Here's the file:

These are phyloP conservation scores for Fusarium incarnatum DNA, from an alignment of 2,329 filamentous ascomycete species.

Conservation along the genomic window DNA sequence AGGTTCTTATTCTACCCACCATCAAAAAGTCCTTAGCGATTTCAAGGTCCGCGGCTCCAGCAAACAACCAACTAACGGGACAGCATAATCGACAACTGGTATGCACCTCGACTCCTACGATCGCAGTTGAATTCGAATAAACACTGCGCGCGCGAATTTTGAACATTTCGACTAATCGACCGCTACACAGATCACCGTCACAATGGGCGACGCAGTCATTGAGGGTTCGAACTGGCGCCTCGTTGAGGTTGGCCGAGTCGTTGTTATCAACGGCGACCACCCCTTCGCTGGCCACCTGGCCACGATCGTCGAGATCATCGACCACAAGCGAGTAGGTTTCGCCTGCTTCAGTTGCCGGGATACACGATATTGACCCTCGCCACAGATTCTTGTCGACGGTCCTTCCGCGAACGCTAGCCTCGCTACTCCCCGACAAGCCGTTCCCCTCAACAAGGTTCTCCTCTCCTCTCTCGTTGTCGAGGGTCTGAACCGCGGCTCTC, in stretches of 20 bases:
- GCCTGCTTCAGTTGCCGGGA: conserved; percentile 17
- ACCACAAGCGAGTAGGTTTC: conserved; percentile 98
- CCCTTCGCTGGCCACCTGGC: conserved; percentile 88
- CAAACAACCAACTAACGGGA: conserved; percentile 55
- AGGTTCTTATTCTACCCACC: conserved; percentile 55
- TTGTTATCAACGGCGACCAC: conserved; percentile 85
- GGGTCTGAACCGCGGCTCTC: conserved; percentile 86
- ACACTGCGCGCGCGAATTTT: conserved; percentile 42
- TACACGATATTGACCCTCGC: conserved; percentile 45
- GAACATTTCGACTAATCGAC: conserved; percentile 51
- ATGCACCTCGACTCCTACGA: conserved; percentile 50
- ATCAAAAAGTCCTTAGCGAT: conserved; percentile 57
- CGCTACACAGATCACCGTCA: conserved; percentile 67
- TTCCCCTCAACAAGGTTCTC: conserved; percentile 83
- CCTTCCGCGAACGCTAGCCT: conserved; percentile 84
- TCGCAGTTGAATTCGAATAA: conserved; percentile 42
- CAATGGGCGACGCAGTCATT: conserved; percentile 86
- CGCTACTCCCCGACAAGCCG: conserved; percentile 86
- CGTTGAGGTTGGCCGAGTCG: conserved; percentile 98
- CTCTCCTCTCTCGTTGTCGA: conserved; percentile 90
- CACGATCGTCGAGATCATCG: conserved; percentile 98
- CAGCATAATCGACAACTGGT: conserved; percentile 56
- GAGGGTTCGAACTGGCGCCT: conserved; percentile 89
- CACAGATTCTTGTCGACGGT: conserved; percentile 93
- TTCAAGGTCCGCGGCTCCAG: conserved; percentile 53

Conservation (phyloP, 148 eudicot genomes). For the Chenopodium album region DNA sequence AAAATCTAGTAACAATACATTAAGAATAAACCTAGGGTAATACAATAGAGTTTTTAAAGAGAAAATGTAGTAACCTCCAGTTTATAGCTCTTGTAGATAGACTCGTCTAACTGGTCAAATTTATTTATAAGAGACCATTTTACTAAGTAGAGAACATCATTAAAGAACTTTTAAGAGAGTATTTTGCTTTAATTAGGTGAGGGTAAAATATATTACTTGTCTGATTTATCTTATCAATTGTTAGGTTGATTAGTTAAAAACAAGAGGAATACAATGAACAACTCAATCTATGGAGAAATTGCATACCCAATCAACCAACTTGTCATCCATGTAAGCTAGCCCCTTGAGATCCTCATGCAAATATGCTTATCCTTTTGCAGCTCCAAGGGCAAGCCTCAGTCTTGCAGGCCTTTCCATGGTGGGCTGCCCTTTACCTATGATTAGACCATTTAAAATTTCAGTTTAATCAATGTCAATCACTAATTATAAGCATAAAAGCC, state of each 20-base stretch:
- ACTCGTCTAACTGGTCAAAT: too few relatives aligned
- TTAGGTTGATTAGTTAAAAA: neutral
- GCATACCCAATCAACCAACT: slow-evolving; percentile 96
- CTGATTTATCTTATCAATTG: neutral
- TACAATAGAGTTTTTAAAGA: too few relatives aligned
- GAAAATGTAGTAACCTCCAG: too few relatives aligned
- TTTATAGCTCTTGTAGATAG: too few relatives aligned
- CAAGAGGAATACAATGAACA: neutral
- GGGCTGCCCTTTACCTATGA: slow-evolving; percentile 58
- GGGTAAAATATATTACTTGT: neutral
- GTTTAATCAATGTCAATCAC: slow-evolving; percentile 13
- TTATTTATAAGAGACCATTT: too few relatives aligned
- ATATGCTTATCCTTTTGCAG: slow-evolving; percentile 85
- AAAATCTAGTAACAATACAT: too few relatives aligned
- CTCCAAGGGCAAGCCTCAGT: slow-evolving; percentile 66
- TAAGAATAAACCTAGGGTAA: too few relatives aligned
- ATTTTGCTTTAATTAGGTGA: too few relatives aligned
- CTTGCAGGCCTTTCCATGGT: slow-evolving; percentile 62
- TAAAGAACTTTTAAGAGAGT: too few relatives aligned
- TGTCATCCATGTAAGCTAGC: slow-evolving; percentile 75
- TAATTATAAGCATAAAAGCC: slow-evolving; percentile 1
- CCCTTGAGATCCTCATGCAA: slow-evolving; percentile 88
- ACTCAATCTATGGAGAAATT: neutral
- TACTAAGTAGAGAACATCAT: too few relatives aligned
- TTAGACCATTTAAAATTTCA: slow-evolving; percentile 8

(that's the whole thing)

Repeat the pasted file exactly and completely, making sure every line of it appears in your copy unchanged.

These are phyloP conservation scores for Fusarium incarnatum DNA, from an alignment of 2,329 filamentous ascomycete species.

Conservation along the genomic window DNA sequence AGGTTCTTATTCTACCCACCATCAAAAAGTCCTTAGCGATTTCAAGGTCCGCGGCTCCAGCAAACAACCAACTAACGGGACAGCATAATCGACAACTGGTATGCACCTCGACTCCTACGATCGCAGTTGAATTCGAATAAACACTGCGCGCGCGAATTTTGAACATTTCGACTAATCGACCGCTACACAGATCACCGTCACAATGGGCGACGCAGTCATTGAGGGTTCGAACTGGCGCCTCGTTGAGGTTGGCCGAGTCGTTGTTATCAACGGCGACCACCCCTTCGCTGGCCACCTGGCCACGATCGTCGAGATCATCGACCACAAGCGAGTAGGTTTCGCCTGCTTCAGTTGCCGGGATACACGATATTGACCCTCGCCACAGATTCTTGTCGACGGTCCTTCCGCGAACGCTAGCCTCGCTACTCCCCGACAAGCCGTTCCCCTCAACAAGGTTCTCCTCTCCTCTCTCGTTGTCGAGGGTCTGAACCGCGGCTCTC, in stretches of 20 bases:
- GCCTGCTTCAGTTGCCGGGA: conserved; percentile 17
- ACCACAAGCGAGTAGGTTTC: conserved; percentile 98
- CCCTTCGCTGGCCACCTGGC: conserved; percentile 88
- CAAACAACCAACTAACGGGA: conserved; percentile 55
- AGGTTCTTATTCTACCCACC: conserved; percentile 55
- TTGTTATCAACGGCGACCAC: conserved; percentile 85
- GGGTCTGAACCGCGGCTCTC: conserved; percentile 86
- ACACTGCGCGCGCGAATTTT: conserved; percentile 42
- TACACGATATTGACCCTCGC: conserved; percentile 45
- GAACATTTCGACTAATCGAC: conserved; percentile 51
- ATGCACCTCGACTCCTACGA: conserved; percentile 50
- ATCAAAAAGTCCTTAGCGAT: conserved; percentile 57
- CGCTACACAGATCACCGTCA: conserved; percentile 67
- TTCCCCTCAACAAGGTTCTC: conserved; percentile 83
- CCTTCCGCGAACGCTAGCCT: conserved; percentile 84
- TCGCAGTTGAATTCGAATAA: conserved; percentile 42
- CAATGGGCGACGCAGTCATT: conserved; percentile 86
- CGCTACTCCCCGACAAGCCG: conserved; percentile 86
- CGTTGAGGTTGGCCGAGTCG: conserved; percentile 98
- CTCTCCTCTCTCGTTGTCGA: conserved; percentile 90
- CACGATCGTCGAGATCATCG: conserved; percentile 98
- CAGCATAATCGACAACTGGT: conserved; percentile 56
- GAGGGTTCGAACTGGCGCCT: conserved; percentile 89
- CACAGATTCTTGTCGACGGT: conserved; percentile 93
- TTCAAGGTCCGCGGCTCCAG: conserved; percentile 53

Conservation (phyloP, 148 eudicot genomes). For the Chenopodium album region DNA sequence AAAATCTAGTAACAATACATTAAGAATAAACCTAGGGTAATACAATAGAGTTTTTAAAGAGAAAATGTAGTAACCTCCAGTTTATAGCTCTTGTAGATAGACTCGTCTAACTGGTCAAATTTATTTATAAGAGACCATTTTACTAAGTAGAGAACATCATTAAAGAACTTTTAAGAGAGTATTTTGCTTTAATTAGGTGAGGGTAAAATATATTACTTGTCTGATTTATCTTATCAATTGTTAGGTTGATTAGTTAAAAACAAGAGGAATACAATGAACAACTCAATCTATGGAGAAATTGCATACCCAATCAACCAACTTGTCATCCATGTAAGCTAGCCCCTTGAGATCCTCATGCAAATATGCTTATCCTTTTGCAGCTCCAAGGGCAAGCCTCAGTCTTGCAGGCCTTTCCATGGTGGGCTGCCCTTTACCTATGATTAGACCATTTAAAATTTCAGTTTAATCAATGTCAATCACTAATTATAAGCATAAAAGCC, state of each 20-base stretch:
- ACTCGTCTAACTGGTCAAAT: too few relatives aligned
- TTAGGTTGATTAGTTAAAAA: neutral
- GCATACCCAATCAACCAACT: slow-evolving; percentile 96
- CTGATTTATCTTATCAATTG: neutral
- TACAATAGAGTTTTTAAAGA: too few relatives aligned
- GAAAATGTAGTAACCTCCAG: too few relatives aligned
- TTTATAGCTCTTGTAGATAG: too few relatives aligned
- CAAGAGGAATACAATGAACA: neutral
- GGGCTGCCCTTTACCTATGA: slow-evolving; percentile 58
- GGGTAAAATATATTACTTGT: neutral
- GTTTAATCAATGTCAATCAC: slow-evolving; percentile 13
- TTATTTATAAGAGACCATTT: too few relatives aligned
- ATATGCTTATCCTTTTGCAG: slow-evolving; percentile 85
- AAAATCTAGTAACAATACAT: too few relatives aligned
- CTCCAAGGGCAAGCCTCAGT: slow-evolving; percentile 66
- TAAGAATAAACCTAGGGTAA: too few relatives aligned
- ATTTTGCTTTAATTAGGTGA: too few relatives aligned
- CTTGCAGGCCTTTCCATGGT: slow-evolving; percentile 62
- TAAAGAACTTTTAAGAGAGT: too few relatives aligned
- TGTCATCCATGTAAGCTAGC: slow-evolving; percentile 75
- TAATTATAAGCATAAAAGCC: slow-evolving; percentile 1
- CCCTTGAGATCCTCATGCAA: slow-evolving; percentile 88
- ACTCAATCTATGGAGAAATT: neutral
- TACTAAGTAGAGAACATCAT: too few relatives aligned
- TTAGACCATTTAAAATTTCA: slow-evolving; percentile 8